Though important, Carey was not the only American publisher issuing geographic works in the late 18th century. Another significant figure was New York bookseller, John Reid. In 1795, William Winterbotham issued in London An Historical, Geographical, Commercial and Philosophical View of the American United States…, which was accompanied by An American Atlas consisting of nine maps of parts of America by John Russell. The following year Reid issued an American edition of Winterbotham's work, this time accompanied by a more substantial American Atlas containing 21 maps. Six of these-North America, South America, West Indies, United States, Kentucky, and Washington D.C.-were direct copies of the Russell maps, but the others were new maps, although these maps and the concept of the atlas were greatly influenced by Carey's atlas of the year before. Though Philadelphia was the center of most American mapmaking in the eighteenth century, the atlas was engraved and produced in New York, and when issued, it was only the second American atlas published in this country. Carey appears to have had better commercial instincts, for while his atlas went into further editions, this is the only edition of the Reid atlas, and its scarcity seems to indicate it was not a financial success. $18,500
[ Click here to see map of Virginia ]
Mathew Carey. Carey's American Pocket Atlas. Philadelphia: M. Carey, 1805. Third edition. Octavo. Full contemporary leather, with some wear at extremities, and at top and bottom of hinges. Title page and table of contents with ca. 3 x 1 1/2" missing section in lower left, crudely repaired. Duplicate title page separated and with considerable wear. Old catalogue entry glued to flyleaf, also with considerable manuscript. Interior text with toning and some spotting, but generally good. Complete with 20 engraved maps. With library bookplate and each map unobtrusively blindstamped. Large, folding map of the United States with wear and staining. Three maps with old stain in top margin. Other maps in very good condition. Though with some wear, the maps from this famous atlas are generally in better than average condition. Phillips: 1368; Rumsey: 2637.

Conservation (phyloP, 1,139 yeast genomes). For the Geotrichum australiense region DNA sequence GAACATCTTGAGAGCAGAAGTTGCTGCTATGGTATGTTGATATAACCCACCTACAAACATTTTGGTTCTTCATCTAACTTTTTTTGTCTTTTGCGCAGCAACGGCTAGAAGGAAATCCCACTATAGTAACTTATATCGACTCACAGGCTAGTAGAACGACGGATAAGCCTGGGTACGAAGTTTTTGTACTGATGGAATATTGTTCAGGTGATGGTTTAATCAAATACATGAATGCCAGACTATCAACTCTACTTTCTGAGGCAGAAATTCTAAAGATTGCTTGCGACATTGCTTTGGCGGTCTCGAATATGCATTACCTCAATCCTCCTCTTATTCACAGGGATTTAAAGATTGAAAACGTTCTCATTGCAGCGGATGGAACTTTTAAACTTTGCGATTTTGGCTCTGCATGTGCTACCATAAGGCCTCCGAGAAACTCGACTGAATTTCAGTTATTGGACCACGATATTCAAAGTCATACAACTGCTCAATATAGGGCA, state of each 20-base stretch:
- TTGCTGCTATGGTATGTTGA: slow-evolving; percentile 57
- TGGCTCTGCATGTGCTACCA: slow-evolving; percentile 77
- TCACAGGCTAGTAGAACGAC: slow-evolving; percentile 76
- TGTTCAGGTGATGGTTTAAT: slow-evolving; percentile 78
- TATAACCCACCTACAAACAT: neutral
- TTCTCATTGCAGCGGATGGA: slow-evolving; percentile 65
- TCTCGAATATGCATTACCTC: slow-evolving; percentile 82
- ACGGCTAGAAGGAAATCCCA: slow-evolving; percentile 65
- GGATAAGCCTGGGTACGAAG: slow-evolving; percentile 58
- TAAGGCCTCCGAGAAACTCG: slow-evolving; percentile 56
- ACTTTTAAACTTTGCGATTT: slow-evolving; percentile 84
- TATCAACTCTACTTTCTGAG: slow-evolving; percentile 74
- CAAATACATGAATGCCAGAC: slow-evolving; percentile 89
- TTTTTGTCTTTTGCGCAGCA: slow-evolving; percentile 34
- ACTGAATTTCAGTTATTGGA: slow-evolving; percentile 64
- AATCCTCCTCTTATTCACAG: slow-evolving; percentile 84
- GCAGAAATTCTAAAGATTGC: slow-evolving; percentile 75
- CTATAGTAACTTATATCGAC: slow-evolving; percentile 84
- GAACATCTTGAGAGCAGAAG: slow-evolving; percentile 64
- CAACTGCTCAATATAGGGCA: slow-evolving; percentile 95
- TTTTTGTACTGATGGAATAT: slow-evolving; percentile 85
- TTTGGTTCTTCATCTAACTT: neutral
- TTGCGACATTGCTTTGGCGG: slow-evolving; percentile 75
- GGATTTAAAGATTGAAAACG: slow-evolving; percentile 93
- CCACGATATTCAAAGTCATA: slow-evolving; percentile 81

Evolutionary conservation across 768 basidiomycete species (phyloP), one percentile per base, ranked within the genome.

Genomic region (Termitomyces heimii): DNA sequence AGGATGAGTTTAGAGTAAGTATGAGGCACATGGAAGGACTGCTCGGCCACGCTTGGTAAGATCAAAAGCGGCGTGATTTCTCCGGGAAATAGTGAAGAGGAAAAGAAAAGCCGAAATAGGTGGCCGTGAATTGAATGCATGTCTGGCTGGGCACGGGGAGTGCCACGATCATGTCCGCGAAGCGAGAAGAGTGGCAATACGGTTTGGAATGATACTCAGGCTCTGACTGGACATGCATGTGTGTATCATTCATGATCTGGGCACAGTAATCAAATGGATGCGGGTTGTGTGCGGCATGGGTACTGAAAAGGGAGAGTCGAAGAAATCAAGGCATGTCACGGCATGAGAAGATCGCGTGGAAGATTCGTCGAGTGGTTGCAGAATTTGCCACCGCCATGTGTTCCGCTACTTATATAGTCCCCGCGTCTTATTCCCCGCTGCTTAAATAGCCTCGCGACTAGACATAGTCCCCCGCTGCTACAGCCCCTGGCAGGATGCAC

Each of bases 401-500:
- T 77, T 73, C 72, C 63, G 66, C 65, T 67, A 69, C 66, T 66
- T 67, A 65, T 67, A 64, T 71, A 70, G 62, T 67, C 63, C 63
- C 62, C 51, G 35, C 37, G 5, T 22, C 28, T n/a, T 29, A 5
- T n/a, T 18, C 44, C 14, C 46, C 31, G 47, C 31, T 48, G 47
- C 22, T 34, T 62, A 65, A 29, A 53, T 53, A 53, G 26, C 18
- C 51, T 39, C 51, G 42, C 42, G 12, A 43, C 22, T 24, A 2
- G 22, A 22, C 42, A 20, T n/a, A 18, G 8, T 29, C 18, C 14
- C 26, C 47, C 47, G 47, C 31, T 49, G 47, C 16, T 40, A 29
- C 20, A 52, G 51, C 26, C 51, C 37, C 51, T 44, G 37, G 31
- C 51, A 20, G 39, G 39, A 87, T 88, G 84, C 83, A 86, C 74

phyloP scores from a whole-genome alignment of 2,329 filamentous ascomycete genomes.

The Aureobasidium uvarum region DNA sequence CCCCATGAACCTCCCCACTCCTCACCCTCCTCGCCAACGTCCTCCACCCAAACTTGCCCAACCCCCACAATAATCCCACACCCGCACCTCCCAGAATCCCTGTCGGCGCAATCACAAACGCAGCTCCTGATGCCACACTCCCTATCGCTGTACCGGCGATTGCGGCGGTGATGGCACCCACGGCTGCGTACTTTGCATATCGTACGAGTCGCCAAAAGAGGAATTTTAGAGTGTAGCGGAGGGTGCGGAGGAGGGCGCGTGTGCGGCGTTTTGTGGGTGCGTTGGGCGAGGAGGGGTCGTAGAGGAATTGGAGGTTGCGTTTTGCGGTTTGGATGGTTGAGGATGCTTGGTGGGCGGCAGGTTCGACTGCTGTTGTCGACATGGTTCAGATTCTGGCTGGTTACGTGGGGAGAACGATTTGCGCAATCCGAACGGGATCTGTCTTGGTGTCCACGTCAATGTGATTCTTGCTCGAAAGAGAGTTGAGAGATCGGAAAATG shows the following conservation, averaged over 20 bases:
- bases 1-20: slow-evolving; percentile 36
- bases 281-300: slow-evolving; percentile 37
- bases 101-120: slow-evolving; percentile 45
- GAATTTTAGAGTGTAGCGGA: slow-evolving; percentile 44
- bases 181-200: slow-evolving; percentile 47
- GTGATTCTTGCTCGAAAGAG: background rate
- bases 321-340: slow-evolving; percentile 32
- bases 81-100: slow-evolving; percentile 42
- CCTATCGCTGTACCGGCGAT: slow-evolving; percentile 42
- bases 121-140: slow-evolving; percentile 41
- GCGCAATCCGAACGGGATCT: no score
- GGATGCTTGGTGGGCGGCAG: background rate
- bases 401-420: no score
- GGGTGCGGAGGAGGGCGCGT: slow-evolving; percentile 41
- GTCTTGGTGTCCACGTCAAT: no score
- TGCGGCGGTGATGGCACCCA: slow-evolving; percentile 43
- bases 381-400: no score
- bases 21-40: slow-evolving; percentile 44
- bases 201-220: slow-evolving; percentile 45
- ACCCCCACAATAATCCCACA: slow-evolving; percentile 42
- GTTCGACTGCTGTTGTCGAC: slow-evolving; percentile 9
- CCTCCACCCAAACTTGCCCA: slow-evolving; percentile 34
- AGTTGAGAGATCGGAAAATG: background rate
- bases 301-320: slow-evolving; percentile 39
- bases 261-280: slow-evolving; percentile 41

The appeal of a small America atlas or gazetteer was demonstrated by Joseph Scott in 1795, and Mathew Carey was quick to pick up on the idea, issuing his own American Pocket Atlas the following year, with 19 maps of the United States and its states and territories. Like his regular atlas, this was a successful publication with a second edition in 1801 and then a third in 1805. This last edition, issued just two years after the Louisiana Purchase, is the first to include Carey's interesting map of this entire newly acquired territory. All the other territories and states of the United States are depicted and described in maps and text, and a folding table at the back includes information from the federal census of 1800. This charming volume is as good a picture as is possible to find of the United States just after Jefferson's great purchase. $6,500
[ Click here for images: title page; Louisiana ]
Mathew Carey. Carey's General Atlas. Philadelphia: M. Carey, 1814. Folio. Original full leather, with label on spine; overall scuffing and label with wear, but intact. Ex-library. Complete with 58 engraved maps. Original outline hand color. Introductory pages, including table of content, are quite creased and with some tears. Map of the seven ranges mis-folded at bottom, but complete. Maps with some occasional stains, some manuscript writing on backs, but overall the maps are particularly bright and in very good condition. Phillips: 722; Rumsey: 4577.